AP Photo | Eric Gay
Joe Straus said at the beginning of the session that he was going to put the House to work on the state's biggest problems, and he is making good on his vow. On Tuesday the House passed HB 5, a major public education bill that addresses the issues of high-stakes testing, pathways to graduation, and college readiness (though questions remain about the latter). Yesterday it added HB 4, the vehicle for funding the state water plan, to its list of credits. The House handled the two bills with hardly a hitch. The current House is reminiscent of the Laney House of the nineties, in which the Speaker didn't care whether members were R or D, so long as they were on his team. The Straus House is built around a core of second- and third-term mainstream Republicans who have been able to forge an alliance with the 55 Democrats.
This is not to say that Straus is without opposition. There is a contingent of first- and second- term members who are tea party sympathizers, who might be capable of causing problems for the leadership if they weren't isolated (and not by chance) on second-tier committees like Land & Resource Management and Government Efficiency and Reform.
Straus's committees are constructed to ensure that hostile legislation will not make it to the floor. Public ed is packed with supporters of schools and enemies of vouchers. Judiciary & Civil Jurisprudence is toxic for Texans for Lawsuit Reform. Straus has not forgotten that TLR went after his committee chairs (Mike "Tuffy" Hamilton, for one), nor was he pleased that TLR defeated his hometown state senator, Jeff Wentworth, and left Bexar County to be represented by rookie senator Donna Campbell.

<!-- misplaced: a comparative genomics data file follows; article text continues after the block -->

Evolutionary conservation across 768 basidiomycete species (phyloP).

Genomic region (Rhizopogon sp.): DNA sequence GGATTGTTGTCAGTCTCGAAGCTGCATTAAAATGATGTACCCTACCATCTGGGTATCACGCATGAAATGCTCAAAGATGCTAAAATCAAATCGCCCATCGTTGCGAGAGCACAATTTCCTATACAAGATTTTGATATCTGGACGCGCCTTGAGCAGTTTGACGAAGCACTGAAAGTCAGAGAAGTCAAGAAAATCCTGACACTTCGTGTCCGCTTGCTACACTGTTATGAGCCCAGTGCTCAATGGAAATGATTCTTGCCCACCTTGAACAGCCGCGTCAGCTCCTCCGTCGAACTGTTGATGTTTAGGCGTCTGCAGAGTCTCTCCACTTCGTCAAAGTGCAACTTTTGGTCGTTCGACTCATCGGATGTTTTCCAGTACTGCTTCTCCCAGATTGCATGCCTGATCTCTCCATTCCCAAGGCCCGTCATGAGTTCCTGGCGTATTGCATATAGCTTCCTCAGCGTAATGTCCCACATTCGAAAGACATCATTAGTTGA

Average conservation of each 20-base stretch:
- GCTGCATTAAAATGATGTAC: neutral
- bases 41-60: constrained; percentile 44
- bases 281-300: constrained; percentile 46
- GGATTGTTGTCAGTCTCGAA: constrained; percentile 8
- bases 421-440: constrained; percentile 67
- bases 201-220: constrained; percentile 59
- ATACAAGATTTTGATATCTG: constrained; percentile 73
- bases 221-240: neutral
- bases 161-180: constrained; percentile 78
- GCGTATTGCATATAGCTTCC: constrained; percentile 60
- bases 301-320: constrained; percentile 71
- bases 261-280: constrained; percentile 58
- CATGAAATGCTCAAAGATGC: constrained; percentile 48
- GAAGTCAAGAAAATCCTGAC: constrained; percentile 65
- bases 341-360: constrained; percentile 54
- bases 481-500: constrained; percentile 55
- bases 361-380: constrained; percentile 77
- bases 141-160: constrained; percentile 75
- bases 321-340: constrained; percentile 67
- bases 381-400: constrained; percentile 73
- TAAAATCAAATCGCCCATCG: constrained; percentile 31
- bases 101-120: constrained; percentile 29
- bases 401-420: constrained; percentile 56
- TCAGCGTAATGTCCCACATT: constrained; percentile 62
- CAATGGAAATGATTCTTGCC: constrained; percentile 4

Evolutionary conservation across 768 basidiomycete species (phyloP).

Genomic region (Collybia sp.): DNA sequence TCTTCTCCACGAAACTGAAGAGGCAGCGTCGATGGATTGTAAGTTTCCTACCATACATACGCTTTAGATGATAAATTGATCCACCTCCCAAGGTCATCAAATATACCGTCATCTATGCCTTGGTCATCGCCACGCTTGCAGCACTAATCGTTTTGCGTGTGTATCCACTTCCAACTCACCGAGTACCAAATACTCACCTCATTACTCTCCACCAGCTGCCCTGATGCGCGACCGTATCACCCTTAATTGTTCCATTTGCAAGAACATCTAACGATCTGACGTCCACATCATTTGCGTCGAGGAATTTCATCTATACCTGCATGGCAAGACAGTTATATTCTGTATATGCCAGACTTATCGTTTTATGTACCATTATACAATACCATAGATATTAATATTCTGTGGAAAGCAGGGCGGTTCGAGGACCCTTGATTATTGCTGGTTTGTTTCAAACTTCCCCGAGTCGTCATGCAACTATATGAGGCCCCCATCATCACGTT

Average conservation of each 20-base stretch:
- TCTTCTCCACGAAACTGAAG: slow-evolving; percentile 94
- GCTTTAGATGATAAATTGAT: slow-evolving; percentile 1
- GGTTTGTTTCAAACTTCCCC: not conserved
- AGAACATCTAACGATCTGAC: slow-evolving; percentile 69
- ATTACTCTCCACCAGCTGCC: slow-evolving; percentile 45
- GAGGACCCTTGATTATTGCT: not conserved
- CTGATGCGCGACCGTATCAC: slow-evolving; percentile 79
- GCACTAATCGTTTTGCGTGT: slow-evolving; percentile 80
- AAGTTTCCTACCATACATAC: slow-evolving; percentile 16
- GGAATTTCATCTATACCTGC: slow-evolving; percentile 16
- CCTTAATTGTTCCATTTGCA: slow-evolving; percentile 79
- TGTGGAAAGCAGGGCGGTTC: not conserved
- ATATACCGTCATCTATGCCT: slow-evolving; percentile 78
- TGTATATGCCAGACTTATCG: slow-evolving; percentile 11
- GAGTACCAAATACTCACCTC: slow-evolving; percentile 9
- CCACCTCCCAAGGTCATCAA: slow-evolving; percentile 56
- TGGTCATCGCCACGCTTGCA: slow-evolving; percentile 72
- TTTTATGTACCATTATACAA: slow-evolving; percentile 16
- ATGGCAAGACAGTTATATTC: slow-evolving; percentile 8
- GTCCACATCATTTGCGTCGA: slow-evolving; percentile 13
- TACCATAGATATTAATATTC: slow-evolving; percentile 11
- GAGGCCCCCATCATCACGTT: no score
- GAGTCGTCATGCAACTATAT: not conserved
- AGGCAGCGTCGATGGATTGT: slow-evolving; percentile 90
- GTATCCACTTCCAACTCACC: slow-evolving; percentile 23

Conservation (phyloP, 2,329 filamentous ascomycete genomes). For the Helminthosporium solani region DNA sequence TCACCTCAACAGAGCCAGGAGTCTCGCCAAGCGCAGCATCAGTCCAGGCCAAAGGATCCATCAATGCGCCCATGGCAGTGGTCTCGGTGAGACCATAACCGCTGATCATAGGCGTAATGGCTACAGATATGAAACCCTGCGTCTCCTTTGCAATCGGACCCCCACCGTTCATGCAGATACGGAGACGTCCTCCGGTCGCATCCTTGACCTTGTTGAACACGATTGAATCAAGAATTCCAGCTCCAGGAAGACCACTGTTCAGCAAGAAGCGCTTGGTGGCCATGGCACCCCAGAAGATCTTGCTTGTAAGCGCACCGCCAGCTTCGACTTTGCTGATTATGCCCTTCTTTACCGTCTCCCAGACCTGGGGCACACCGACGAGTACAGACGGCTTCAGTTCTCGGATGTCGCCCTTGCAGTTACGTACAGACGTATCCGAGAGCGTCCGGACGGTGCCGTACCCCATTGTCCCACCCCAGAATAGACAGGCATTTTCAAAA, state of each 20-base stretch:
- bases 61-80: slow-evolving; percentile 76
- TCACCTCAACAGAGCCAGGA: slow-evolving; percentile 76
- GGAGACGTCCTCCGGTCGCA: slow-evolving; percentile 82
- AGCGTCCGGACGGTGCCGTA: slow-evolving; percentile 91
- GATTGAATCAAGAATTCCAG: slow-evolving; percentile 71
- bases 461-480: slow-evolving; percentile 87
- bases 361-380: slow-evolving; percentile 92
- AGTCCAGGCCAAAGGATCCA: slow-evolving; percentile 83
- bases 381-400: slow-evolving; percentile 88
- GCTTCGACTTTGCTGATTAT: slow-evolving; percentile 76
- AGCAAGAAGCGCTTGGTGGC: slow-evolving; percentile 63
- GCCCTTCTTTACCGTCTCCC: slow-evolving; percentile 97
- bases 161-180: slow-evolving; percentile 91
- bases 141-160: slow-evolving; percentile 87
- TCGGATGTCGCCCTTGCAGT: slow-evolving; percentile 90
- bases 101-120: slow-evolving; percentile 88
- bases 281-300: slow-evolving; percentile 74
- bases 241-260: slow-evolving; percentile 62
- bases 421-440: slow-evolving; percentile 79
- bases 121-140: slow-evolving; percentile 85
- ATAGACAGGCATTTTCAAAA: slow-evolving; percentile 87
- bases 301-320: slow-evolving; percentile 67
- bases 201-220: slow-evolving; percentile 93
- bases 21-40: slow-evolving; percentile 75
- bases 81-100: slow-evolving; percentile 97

The House is heading the legislative convoy because David Dewhurst is suffering from the double whammy of losing to Ted Cruz in the U.S. Senate race and learning that his longtime confidant and consultant, Buddy Barfield, allegedly stole or embezzled millions of dollars from Dewhurst's campaign accounts. The biggest surprise in the Senate has been the introduction of a gambling bill by Senator John Carona, which would legalize casino gambling and slots at racetracks, but the chance that the bill could become law this session is slim. One senator I spoke with last week told me that the bill is already dead.
The events of the past two days have put Straus in the driver's seat for the session. Dewhurst is wounded politically and Perry has contributed virtually nothing except continuing opposition to Medicaid expansion (a position he will amplify in a joint press conference with Cruz and John Cornyn). Straus's response to Perry's recalcitrance has been to keep the discussion about expansion alive and to say, "We can't just say no." With Dewhurst wounded and Perry mostly AWOL, leadership has fallen to Straus by default. He's the man with a plan.
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